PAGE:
Physics of the nucleus

The School operates the premier facility in Australia for accelerator-based research in physics of the nucleus. These facilities are centred on the 14UD electrostatic heavy-ion accelerator and a new modular superconducting linear accelerator booster. The accelerators feed a variety of experiments and instrumentation, enabling the study of:

  • Fusion and Fission Dynamics with Heavy Ions
  • Nuclear Spectroscopy
  • Nuclear Moments and Hyperfine Fields
  • Perturbed Angular Correlations and Hyperfine Interactions applied to Materials
  • Heavy Ion Elastic Recoil Detection Analysis (ERDA)
  • Accelerator Mass Spectrometry (AMS)

Selected research highlights

Related departments

Potential student research projects

You could be doing your own research into fusion and plasma confinement. Below are some examples of student physics research projects available in RSPE.

Please browse our full list of available physics research projects to find a project that interests you.

This experimental project will characterize the hyperfine fields of ions emerging from target foils as highly charged ions. The data will test theoretical models we are developing, and underpin nuclear magnetism measurements on rare isotopes produced at international radioactive beam facilities such as GANIL (France), ISOLDE-CERN (Switzerland) and NSCL (USA).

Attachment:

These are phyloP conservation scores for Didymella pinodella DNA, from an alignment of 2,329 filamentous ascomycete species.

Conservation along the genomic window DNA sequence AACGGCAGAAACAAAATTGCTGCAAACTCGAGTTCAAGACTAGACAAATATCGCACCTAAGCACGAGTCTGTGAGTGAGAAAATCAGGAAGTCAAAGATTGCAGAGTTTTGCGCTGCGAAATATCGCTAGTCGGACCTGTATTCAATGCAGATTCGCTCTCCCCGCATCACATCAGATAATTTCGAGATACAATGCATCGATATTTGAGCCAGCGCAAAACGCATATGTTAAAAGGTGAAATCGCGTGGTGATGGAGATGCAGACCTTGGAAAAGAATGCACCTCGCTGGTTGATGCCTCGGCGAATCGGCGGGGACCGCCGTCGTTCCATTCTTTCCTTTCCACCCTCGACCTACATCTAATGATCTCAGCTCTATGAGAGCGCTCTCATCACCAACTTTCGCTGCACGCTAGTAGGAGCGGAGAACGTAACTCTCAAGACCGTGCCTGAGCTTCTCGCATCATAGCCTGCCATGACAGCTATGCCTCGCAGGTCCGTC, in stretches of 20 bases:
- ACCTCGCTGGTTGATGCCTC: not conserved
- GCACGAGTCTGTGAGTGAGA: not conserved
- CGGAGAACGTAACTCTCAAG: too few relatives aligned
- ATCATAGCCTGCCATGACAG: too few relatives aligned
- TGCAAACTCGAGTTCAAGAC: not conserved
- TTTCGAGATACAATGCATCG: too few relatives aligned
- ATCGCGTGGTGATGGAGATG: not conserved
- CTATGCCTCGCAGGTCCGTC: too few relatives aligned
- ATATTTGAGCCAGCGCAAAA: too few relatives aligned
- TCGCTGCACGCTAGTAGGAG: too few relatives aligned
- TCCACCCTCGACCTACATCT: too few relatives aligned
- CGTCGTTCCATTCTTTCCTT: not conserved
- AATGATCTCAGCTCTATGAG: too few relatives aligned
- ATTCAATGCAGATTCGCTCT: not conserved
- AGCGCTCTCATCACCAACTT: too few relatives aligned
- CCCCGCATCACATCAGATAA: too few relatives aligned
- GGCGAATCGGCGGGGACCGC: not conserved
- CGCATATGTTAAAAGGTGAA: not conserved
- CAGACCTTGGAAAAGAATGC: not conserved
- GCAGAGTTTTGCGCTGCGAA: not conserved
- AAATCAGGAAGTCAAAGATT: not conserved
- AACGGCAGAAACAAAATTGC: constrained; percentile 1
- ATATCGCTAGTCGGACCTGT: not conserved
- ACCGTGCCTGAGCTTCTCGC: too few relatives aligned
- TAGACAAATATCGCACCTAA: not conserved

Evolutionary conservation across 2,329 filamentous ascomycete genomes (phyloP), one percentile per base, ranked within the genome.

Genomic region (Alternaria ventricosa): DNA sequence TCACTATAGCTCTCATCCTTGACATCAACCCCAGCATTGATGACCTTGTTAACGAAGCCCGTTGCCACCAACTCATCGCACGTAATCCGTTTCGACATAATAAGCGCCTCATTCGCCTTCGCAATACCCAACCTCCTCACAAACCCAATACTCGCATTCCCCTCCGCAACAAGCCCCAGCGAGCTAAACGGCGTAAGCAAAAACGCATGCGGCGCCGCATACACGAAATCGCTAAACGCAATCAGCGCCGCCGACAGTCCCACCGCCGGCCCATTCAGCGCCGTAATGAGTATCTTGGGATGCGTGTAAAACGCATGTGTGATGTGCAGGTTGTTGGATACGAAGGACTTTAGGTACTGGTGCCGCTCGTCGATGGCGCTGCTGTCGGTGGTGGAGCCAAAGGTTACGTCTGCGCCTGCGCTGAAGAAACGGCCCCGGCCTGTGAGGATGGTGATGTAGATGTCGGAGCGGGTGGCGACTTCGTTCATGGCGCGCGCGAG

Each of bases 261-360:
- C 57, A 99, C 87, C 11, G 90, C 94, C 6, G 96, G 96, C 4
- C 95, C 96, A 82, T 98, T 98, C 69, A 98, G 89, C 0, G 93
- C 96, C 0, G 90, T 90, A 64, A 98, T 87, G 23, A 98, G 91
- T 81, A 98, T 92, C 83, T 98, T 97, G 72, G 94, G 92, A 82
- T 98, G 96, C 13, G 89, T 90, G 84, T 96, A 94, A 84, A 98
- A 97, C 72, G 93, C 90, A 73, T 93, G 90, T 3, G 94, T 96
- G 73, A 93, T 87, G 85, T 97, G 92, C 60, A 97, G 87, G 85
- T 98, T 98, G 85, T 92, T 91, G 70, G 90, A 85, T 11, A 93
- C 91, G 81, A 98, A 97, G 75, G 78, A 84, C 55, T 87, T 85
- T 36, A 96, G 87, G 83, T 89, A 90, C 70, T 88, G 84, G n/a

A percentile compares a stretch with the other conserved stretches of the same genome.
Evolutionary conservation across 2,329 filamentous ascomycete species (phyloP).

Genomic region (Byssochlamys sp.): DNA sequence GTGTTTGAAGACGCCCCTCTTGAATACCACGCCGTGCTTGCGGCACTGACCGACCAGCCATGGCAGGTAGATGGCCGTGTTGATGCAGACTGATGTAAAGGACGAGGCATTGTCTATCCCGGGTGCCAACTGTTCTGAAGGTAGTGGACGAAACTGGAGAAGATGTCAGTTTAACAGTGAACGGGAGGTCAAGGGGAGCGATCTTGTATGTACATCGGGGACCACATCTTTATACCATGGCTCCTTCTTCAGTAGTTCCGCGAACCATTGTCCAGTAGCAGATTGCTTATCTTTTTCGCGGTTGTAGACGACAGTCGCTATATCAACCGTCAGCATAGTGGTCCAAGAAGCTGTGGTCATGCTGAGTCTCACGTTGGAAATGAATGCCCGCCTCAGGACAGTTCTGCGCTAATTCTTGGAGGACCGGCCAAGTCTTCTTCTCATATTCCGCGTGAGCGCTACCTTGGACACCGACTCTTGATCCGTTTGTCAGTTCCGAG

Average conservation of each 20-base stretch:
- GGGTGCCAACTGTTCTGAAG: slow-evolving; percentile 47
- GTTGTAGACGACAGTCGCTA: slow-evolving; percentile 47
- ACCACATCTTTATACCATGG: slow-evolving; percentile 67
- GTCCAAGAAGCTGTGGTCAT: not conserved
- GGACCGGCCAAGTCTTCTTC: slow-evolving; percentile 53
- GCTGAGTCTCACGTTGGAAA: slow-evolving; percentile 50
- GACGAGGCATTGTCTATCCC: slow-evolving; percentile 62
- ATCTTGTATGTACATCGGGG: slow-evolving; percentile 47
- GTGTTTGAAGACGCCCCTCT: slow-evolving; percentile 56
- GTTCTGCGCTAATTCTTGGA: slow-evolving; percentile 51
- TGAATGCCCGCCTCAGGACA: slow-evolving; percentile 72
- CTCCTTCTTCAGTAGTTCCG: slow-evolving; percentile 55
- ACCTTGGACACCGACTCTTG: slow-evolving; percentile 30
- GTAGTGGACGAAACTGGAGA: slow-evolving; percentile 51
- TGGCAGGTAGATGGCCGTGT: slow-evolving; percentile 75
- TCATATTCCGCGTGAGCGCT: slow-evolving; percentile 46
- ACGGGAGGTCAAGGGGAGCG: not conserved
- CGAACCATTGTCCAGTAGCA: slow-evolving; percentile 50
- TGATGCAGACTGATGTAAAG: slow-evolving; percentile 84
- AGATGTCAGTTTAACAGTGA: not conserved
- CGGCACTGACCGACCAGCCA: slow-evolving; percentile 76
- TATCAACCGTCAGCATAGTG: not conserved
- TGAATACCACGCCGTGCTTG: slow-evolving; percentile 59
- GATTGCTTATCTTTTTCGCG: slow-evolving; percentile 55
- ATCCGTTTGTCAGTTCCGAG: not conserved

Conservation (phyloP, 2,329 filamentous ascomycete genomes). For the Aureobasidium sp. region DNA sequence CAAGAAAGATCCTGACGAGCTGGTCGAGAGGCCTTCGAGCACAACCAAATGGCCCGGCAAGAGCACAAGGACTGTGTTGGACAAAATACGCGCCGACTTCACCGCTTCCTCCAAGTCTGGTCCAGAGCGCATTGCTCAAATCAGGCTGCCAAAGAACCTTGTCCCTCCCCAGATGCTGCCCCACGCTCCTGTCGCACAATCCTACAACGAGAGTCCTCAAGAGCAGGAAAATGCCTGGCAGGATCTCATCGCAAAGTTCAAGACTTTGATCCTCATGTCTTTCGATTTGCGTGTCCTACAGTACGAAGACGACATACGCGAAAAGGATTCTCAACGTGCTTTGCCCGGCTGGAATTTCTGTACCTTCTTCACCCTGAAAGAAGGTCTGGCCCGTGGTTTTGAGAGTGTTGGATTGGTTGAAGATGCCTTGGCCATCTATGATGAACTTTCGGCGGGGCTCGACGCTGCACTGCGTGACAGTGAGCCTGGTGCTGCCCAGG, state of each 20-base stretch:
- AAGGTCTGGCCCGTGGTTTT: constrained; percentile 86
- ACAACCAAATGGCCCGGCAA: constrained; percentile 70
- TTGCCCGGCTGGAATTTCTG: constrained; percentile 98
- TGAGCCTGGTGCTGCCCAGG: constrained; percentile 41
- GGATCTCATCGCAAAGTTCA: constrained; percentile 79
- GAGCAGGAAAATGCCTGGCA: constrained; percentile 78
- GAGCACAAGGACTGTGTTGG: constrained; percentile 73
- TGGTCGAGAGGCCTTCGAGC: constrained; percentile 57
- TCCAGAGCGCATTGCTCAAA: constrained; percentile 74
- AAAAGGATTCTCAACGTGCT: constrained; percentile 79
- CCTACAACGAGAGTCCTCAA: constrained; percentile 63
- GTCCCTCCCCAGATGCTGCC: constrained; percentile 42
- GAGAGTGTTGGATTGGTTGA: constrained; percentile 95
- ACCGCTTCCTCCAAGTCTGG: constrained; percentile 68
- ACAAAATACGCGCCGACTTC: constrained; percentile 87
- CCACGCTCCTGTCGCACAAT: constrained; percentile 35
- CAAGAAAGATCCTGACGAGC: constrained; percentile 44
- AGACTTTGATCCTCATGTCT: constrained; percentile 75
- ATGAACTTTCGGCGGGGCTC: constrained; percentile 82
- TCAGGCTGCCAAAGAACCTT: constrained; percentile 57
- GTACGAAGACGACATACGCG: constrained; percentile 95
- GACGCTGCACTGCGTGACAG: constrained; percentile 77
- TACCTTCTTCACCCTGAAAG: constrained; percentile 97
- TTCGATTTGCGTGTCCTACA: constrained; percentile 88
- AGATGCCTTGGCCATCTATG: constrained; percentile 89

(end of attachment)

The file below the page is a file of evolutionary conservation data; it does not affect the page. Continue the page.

» Find out more about this project

The triple–alpha reaction leading to the formation of stable carbon in the Universe is one of the most important nuclear astrophysical processes.  This project is aiming to improve our knowledge of the triple-alpha reaction rate from the direct observation of the electron-positron pair decays of the Hoyle state in 12C.

» Find out more about this project

A novel technique devised at ANU has recently given a breakthrough in the precision with which the magnetic moments of picosecond-lived excited states in sd-shell nuclei (i.e. isotopes of oxygen through to calcium) may be measured. A sequence of precise measurements will be performed to comprehensively test the shell model.

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Heavy atomic nuclei may fission in lighter fragments, releasing a large amount of energy which is used in reactors. Advanced models of many-body quantum dynamics are developed and used to describe this process.

» Find out more about this project

Updated:  17 August 2017/ Responsible Officer:  Director, RSPE/ Page Contact:  Physics Webmaster